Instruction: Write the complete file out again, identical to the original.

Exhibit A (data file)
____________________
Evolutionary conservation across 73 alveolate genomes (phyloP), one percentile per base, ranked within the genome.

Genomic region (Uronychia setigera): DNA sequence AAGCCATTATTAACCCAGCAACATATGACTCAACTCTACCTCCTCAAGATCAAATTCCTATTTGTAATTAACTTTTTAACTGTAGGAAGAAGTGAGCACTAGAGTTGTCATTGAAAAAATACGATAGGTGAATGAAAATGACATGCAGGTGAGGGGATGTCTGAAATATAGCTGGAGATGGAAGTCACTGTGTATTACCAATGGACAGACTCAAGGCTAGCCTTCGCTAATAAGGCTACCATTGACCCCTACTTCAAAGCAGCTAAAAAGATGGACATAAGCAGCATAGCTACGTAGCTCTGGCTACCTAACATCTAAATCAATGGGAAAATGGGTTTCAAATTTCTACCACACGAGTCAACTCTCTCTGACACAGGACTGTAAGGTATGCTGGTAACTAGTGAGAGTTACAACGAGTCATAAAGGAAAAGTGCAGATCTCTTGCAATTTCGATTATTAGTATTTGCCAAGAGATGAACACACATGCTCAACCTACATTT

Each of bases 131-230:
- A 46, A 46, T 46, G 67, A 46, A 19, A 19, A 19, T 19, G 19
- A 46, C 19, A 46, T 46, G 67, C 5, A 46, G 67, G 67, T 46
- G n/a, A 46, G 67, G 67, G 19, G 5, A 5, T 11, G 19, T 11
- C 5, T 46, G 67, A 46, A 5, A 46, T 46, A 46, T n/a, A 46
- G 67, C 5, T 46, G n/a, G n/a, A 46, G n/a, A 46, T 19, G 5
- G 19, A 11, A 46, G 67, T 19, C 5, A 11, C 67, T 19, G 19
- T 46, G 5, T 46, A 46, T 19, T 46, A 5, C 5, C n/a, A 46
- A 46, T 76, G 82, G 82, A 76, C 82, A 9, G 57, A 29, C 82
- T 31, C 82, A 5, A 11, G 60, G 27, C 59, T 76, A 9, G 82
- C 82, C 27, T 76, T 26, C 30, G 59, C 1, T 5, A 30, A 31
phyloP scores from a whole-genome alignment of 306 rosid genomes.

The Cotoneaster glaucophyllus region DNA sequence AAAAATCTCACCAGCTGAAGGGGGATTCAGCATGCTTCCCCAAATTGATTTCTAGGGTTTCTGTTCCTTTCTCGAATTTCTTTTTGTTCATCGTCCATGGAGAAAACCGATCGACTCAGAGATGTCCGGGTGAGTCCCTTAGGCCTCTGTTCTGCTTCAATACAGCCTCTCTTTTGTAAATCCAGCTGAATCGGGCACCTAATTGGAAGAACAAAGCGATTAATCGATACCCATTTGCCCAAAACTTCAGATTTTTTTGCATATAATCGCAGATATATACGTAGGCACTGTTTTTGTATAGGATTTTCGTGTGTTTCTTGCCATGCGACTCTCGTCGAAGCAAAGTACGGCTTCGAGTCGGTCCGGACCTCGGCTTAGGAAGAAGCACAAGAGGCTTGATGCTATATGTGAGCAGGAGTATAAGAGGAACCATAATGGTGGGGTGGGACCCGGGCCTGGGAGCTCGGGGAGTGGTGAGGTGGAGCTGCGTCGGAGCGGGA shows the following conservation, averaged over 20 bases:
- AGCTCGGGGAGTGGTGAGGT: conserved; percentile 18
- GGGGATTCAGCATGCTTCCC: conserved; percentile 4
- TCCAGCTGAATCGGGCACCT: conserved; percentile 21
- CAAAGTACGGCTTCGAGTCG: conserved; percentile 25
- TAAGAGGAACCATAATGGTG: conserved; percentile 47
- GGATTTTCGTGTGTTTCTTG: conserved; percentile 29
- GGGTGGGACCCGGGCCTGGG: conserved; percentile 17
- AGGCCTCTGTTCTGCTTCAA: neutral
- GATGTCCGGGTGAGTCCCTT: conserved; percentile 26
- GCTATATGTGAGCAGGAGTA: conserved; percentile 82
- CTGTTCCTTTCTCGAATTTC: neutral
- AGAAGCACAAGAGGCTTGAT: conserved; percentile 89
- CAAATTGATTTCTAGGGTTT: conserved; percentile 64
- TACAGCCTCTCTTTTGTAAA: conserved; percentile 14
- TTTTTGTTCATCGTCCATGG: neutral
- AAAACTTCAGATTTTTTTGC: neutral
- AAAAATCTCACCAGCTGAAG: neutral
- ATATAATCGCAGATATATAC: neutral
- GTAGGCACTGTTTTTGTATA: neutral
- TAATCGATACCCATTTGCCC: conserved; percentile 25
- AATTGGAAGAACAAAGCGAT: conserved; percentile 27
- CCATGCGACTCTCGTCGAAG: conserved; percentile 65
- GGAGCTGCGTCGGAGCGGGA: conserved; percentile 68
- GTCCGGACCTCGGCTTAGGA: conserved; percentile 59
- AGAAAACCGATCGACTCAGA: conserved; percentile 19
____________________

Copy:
Evolutionary conservation across 73 alveolate genomes (phyloP), one percentile per base, ranked within the genome.

Genomic region (Uronychia setigera): DNA sequence AAGCCATTATTAACCCAGCAACATATGACTCAACTCTACCTCCTCAAGATCAAATTCCTATTTGTAATTAACTTTTTAACTGTAGGAAGAAGTGAGCACTAGAGTTGTCATTGAAAAAATACGATAGGTGAATGAAAATGACATGCAGGTGAGGGGATGTCTGAAATATAGCTGGAGATGGAAGTCACTGTGTATTACCAATGGACAGACTCAAGGCTAGCCTTCGCTAATAAGGCTACCATTGACCCCTACTTCAAAGCAGCTAAAAAGATGGACATAAGCAGCATAGCTACGTAGCTCTGGCTACCTAACATCTAAATCAATGGGAAAATGGGTTTCAAATTTCTACCACACGAGTCAACTCTCTCTGACACAGGACTGTAAGGTATGCTGGTAACTAGTGAGAGTTACAACGAGTCATAAAGGAAAAGTGCAGATCTCTTGCAATTTCGATTATTAGTATTTGCCAAGAGATGAACACACATGCTCAACCTACATTT

Each of bases 131-230:
- A 46, A 46, T 46, G 67, A 46, A 19, A 19, A 19, T 19, G 19
- A 46, C 19, A 46, T 46, G 67, C 5, A 46, G 67, G 67, T 46
- G n/a, A 46, G 67, G 67, G 19, G 5, A 5, T 11, G 19, T 11
- C 5, T 46, G 67, A 46, A 5, A 46, T 46, A 46, T n/a, A 46
- G 67, C 5, T 46, G n/a, G n/a, A 46, G n/a, A 46, T 19, G 5
- G 19, A 11, A 46, G 67, T 19, C 5, A 11, C 67, T 19, G 19
- T 46, G 5, T 46, A 46, T 19, T 46, A 5, C 5, C n/a, A 46
- A 46, T 76, G 82, G 82, A 76, C 82, A 9, G 57, A 29, C 82
- T 31, C 82, A 5, A 11, G 60, G 27, C 59, T 76, A 9, G 82
- C 82, C 27, T 76, T 26, C 30, G 59, C 1, T 5, A 30, A 31
phyloP scores from a whole-genome alignment of 306 rosid genomes.

The Cotoneaster glaucophyllus region DNA sequence AAAAATCTCACCAGCTGAAGGGGGATTCAGCATGCTTCCCCAAATTGATTTCTAGGGTTTCTGTTCCTTTCTCGAATTTCTTTTTGTTCATCGTCCATGGAGAAAACCGATCGACTCAGAGATGTCCGGGTGAGTCCCTTAGGCCTCTGTTCTGCTTCAATACAGCCTCTCTTTTGTAAATCCAGCTGAATCGGGCACCTAATTGGAAGAACAAAGCGATTAATCGATACCCATTTGCCCAAAACTTCAGATTTTTTTGCATATAATCGCAGATATATACGTAGGCACTGTTTTTGTATAGGATTTTCGTGTGTTTCTTGCCATGCGACTCTCGTCGAAGCAAAGTACGGCTTCGAGTCGGTCCGGACCTCGGCTTAGGAAGAAGCACAAGAGGCTTGATGCTATATGTGAGCAGGAGTATAAGAGGAACCATAATGGTGGGGTGGGACCCGGGCCTGGGAGCTCGGGGAGTGGTGAGGTGGAGCTGCGTCGGAGCGGGA shows the following conservation, averaged over 20 bases:
- AGCTCGGGGAGTGGTGAGGT: conserved; percentile 18
- GGGGATTCAGCATGCTTCCC: conserved; percentile 4
- TCCAGCTGAATCGGGCACCT: conserved; percentile 21
- CAAAGTACGGCTTCGAGTCG: conserved; percentile 25
- TAAGAGGAACCATAATGGTG: conserved; percentile 47
- GGATTTTCGTGTGTTTCTTG: conserved; percentile 29
- GGGTGGGACCCGGGCCTGGG: conserved; percentile 17
- AGGCCTCTGTTCTGCTTCAA: neutral
- GATGTCCGGGTGAGTCCCTT: conserved; percentile 26
- GCTATATGTGAGCAGGAGTA: conserved; percentile 82
- CTGTTCCTTTCTCGAATTTC: neutral
- AGAAGCACAAGAGGCTTGAT: conserved; percentile 89
- CAAATTGATTTCTAGGGTTT: conserved; percentile 64
- TACAGCCTCTCTTTTGTAAA: conserved; percentile 14
- TTTTTGTTCATCGTCCATGG: neutral
- AAAACTTCAGATTTTTTTGC: neutral
- AAAAATCTCACCAGCTGAAG: neutral
- ATATAATCGCAGATATATAC: neutral
- GTAGGCACTGTTTTTGTATA: neutral
- TAATCGATACCCATTTGCCC: conserved; percentile 25
- AATTGGAAGAACAAAGCGAT: conserved; percentile 27
- CCATGCGACTCTCGTCGAAG: conserved; percentile 65
- GGAGCTGCGTCGGAGCGGGA: conserved; percentile 68
- GTCCGGACCTCGGCTTAGGA: conserved; percentile 59
- AGAAAACCGATCGACTCAGA: conserved; percentile 19